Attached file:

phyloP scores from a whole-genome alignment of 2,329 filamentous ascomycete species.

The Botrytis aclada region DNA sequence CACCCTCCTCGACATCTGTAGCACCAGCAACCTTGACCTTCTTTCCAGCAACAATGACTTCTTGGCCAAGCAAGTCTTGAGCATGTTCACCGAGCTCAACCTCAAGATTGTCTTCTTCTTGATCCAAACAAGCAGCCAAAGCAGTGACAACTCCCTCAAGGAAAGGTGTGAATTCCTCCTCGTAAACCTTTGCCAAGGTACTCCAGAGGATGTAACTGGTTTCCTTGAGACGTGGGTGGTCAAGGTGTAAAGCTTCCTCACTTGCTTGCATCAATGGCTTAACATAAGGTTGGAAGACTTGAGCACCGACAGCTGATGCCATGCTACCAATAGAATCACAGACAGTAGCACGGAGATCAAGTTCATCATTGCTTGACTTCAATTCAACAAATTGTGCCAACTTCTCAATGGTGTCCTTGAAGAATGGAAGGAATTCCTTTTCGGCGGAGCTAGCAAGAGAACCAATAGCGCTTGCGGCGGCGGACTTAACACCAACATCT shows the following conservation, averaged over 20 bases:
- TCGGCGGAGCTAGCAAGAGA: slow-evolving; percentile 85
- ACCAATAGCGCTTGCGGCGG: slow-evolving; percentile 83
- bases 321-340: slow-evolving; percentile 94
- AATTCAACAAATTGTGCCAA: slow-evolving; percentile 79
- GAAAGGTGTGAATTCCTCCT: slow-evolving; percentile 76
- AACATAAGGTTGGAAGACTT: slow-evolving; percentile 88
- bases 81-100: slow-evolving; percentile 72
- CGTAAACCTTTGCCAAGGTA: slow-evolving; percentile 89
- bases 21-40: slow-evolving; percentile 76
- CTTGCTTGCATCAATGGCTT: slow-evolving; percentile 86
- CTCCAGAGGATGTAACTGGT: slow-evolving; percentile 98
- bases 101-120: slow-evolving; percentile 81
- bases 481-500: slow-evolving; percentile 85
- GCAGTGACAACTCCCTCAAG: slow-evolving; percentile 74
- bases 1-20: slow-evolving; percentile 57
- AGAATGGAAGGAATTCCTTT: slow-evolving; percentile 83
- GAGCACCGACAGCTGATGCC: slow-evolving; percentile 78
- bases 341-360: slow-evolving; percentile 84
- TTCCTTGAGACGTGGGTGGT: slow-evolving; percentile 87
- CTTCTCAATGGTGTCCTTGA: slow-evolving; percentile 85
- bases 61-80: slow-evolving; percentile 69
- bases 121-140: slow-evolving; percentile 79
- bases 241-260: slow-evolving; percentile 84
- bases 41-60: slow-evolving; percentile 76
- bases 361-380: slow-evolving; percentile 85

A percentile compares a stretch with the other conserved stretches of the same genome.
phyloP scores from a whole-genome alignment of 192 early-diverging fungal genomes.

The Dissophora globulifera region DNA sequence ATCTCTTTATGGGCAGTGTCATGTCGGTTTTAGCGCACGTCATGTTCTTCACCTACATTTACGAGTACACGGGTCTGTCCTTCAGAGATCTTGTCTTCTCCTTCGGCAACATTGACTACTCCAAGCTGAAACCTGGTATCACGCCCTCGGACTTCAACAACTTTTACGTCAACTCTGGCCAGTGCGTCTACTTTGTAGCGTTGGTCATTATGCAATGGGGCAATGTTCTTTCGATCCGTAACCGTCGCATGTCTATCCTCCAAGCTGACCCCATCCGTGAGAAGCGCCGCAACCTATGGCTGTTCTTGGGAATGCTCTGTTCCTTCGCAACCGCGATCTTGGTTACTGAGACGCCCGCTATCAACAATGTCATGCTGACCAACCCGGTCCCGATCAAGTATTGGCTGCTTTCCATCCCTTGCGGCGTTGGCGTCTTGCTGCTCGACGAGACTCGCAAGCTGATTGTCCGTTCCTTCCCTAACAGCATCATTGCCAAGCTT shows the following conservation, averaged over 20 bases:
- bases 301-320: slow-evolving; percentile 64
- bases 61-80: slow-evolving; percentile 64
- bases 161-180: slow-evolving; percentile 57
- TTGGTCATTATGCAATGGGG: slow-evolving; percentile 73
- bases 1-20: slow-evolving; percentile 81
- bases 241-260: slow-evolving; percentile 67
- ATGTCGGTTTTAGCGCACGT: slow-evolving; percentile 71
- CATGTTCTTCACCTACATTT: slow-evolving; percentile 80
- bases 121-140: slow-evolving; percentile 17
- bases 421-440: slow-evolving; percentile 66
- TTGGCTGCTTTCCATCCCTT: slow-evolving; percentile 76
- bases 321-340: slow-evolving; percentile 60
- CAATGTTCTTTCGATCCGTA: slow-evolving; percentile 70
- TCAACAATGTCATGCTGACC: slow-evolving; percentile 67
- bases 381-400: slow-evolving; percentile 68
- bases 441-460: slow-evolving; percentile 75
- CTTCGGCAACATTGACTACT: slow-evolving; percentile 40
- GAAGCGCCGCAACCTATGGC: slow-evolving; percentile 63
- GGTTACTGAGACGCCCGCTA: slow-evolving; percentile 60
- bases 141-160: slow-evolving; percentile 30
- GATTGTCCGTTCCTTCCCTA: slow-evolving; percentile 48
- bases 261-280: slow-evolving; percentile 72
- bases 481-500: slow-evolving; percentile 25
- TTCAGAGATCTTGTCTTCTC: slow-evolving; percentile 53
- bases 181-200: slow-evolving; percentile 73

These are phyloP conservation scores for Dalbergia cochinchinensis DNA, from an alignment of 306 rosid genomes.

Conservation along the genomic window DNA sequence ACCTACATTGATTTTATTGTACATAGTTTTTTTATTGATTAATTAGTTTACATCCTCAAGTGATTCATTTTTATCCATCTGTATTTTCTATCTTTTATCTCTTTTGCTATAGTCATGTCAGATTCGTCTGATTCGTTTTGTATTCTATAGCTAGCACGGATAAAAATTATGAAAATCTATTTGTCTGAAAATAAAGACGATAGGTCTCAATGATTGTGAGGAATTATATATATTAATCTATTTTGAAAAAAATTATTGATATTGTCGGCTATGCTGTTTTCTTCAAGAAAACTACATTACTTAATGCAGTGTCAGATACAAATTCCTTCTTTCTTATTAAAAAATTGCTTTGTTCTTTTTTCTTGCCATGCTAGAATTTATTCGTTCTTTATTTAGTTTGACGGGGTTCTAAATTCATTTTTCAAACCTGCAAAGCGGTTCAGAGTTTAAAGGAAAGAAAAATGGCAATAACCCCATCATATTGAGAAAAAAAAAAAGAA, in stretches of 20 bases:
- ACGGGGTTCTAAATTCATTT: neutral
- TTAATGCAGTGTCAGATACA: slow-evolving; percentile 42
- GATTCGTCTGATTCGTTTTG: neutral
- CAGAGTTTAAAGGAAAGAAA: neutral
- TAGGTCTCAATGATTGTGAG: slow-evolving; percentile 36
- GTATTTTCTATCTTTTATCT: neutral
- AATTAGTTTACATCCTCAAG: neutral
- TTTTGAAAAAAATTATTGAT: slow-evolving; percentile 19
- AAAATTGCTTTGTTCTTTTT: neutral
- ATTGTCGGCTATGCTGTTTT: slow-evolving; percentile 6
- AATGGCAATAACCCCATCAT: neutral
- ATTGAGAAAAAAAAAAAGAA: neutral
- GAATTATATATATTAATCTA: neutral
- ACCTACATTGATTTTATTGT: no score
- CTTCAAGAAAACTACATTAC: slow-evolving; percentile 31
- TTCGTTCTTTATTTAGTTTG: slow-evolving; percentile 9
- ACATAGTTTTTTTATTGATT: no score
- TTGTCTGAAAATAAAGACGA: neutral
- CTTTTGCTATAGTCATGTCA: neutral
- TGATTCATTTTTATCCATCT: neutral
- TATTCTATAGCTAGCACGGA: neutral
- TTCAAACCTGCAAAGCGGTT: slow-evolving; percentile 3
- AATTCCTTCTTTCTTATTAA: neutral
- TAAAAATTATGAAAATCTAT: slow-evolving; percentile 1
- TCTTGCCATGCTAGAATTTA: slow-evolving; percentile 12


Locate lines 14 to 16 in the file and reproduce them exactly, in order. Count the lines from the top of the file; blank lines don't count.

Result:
- bases 101-120: slow-evolving; percentile 81
- bases 481-500: slow-evolving; percentile 85
- GCAGTGACAACTCCCTCAAG: slow-evolving; percentile 74